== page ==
Biodiversity

Close up of an echidna in a landscape of short grass.

You might not be living in a biodiversity hotspot, but the plants, animals and fungi around you matter! By recording them, you can contribute to citizen science.

Two seabirds flying in a blue sky.

Scientists on research vessel Investigator are tackling the challenge of studying seabirds that spend much of their life at sea.

At the edge of Australia’s continental shelf, in the Timor Sea, you’ll find Ashmore Reef Marine Park. 630 km north of Broome in Western Australia, it’s one of our most remote marine parks. We were part of the area's most comprehensive 'health checks'.

A black and white bird with yellow wings feeding on a white grevillea flower.

The origin of the world’s songbirds is a story that began close to home. Their special ability to detect the sweet taste of sugary food is a similar tale.

A picture of an Aboriginal woman's hands holding out 4 witjuti grubs (caterpillars)

New collaborations and First Nations co-developed initiatives can unlock the potential of the edible insect industry in Australia.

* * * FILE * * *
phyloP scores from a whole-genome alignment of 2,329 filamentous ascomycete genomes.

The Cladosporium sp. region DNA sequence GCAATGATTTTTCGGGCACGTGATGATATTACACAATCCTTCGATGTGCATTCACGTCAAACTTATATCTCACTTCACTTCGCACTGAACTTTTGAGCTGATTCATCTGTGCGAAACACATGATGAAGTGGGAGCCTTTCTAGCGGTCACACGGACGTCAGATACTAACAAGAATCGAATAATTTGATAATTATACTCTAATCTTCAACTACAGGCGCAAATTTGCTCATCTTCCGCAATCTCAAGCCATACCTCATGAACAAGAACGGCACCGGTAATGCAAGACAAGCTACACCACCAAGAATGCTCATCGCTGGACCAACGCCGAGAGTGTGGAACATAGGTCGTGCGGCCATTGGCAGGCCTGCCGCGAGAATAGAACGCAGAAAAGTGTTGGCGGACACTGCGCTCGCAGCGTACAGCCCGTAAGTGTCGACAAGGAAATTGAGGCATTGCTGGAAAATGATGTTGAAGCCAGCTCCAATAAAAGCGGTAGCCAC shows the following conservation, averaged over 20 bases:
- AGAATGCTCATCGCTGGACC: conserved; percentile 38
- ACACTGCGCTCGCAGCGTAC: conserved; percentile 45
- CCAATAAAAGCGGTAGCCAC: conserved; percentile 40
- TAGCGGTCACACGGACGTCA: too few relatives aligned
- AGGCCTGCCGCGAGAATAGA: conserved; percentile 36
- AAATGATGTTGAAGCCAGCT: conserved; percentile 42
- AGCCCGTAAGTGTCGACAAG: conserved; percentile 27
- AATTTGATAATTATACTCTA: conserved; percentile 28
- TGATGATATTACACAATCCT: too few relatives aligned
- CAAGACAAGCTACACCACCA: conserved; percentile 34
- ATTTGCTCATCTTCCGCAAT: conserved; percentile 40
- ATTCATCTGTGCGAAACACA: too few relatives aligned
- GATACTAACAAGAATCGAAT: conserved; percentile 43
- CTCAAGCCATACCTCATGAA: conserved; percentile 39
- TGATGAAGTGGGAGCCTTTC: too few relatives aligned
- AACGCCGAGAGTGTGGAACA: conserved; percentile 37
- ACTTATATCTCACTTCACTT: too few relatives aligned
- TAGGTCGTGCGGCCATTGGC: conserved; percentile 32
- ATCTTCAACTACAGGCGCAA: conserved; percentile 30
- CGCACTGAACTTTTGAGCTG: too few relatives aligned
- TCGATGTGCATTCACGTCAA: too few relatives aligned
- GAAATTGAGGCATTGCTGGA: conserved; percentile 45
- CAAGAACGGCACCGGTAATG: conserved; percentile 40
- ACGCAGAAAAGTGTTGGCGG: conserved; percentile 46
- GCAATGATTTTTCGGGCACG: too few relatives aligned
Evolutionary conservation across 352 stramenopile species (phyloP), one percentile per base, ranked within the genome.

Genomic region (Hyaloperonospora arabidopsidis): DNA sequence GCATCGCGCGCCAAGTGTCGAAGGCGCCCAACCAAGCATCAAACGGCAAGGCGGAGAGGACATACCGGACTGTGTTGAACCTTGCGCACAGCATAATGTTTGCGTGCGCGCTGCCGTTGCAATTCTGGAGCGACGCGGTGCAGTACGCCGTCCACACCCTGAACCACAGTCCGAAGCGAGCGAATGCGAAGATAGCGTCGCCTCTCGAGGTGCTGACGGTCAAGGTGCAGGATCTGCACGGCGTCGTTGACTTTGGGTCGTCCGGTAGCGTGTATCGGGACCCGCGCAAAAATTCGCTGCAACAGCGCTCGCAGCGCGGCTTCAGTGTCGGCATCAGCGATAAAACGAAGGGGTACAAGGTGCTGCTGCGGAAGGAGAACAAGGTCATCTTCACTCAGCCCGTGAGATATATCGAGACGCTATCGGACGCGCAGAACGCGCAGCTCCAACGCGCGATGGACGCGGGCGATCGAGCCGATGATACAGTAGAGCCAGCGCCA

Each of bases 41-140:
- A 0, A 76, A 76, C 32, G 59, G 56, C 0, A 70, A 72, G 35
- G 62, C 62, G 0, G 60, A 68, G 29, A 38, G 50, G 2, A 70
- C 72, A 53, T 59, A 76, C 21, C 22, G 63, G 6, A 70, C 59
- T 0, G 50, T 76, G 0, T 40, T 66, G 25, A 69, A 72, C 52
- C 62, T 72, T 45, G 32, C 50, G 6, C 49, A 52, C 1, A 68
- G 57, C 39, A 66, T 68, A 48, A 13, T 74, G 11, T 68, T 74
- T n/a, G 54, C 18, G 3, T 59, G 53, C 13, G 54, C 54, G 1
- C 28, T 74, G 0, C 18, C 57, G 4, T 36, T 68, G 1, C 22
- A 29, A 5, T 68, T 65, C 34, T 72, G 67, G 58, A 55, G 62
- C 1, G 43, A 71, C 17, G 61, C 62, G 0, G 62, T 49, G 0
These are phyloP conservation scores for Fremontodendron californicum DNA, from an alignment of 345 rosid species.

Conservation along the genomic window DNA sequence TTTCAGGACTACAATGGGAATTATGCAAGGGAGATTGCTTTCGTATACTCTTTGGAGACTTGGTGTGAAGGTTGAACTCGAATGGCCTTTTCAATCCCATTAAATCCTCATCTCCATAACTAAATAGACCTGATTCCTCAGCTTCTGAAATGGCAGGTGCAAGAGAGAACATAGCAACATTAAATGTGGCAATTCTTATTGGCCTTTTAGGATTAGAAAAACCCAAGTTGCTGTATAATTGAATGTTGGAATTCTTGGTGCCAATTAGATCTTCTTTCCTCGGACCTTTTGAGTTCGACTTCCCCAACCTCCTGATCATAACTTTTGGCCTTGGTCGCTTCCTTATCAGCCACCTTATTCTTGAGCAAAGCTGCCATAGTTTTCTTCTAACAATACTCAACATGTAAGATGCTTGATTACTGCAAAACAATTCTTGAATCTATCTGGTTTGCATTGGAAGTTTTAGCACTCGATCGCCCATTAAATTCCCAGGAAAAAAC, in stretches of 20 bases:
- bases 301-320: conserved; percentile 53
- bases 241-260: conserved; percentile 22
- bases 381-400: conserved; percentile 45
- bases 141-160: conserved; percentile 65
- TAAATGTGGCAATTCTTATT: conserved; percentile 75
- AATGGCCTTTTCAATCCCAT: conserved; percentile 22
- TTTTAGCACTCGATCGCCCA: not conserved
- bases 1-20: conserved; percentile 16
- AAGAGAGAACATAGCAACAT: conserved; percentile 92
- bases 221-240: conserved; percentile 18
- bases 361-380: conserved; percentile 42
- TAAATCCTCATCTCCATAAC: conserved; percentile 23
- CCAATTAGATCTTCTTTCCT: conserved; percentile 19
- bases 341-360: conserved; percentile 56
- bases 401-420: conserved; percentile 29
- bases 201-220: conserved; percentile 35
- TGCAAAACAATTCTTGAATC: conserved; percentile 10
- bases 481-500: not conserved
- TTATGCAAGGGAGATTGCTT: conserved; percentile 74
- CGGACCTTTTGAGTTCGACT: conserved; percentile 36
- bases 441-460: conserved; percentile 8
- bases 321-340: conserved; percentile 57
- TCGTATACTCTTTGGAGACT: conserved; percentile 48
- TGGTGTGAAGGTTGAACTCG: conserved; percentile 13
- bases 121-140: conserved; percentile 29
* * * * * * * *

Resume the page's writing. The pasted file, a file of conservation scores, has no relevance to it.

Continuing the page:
A large storm depicted by rolling grey clouds looms in the sky above Sydney Harbour. Image Richard Hirst.

With extreme events impacting our cities more than ever before, twenty-two experts from around the globe have the technological, environmental and social answers.

A person pulling bark aside from a tree.

Language is powerful. It is one way that we, as humans, share knowledge, stories and what matters to us. In partnership with Aboriginal and Torres Strait Islander People, the Atlas of Living Australia (ALA) has been linking language and ancestral, Indigenous ecological knowledge to Western science in its biodiversity data infrastructure.

Overhead view of a research vessel at sea.

Australia’s oceans are big, beautiful and bountiful in resources. Our national ocean research vessel Investigator delivers the capability to help us understand and protect them.

Deep sea delights: this coral species, Victorgorgia eminens, and its snake star symbiont, was discovered living in the seamounts off the coast of Tasmania

CSIRO scientists are finding life in Australia’s cold-water ocean depths that few humans ever see.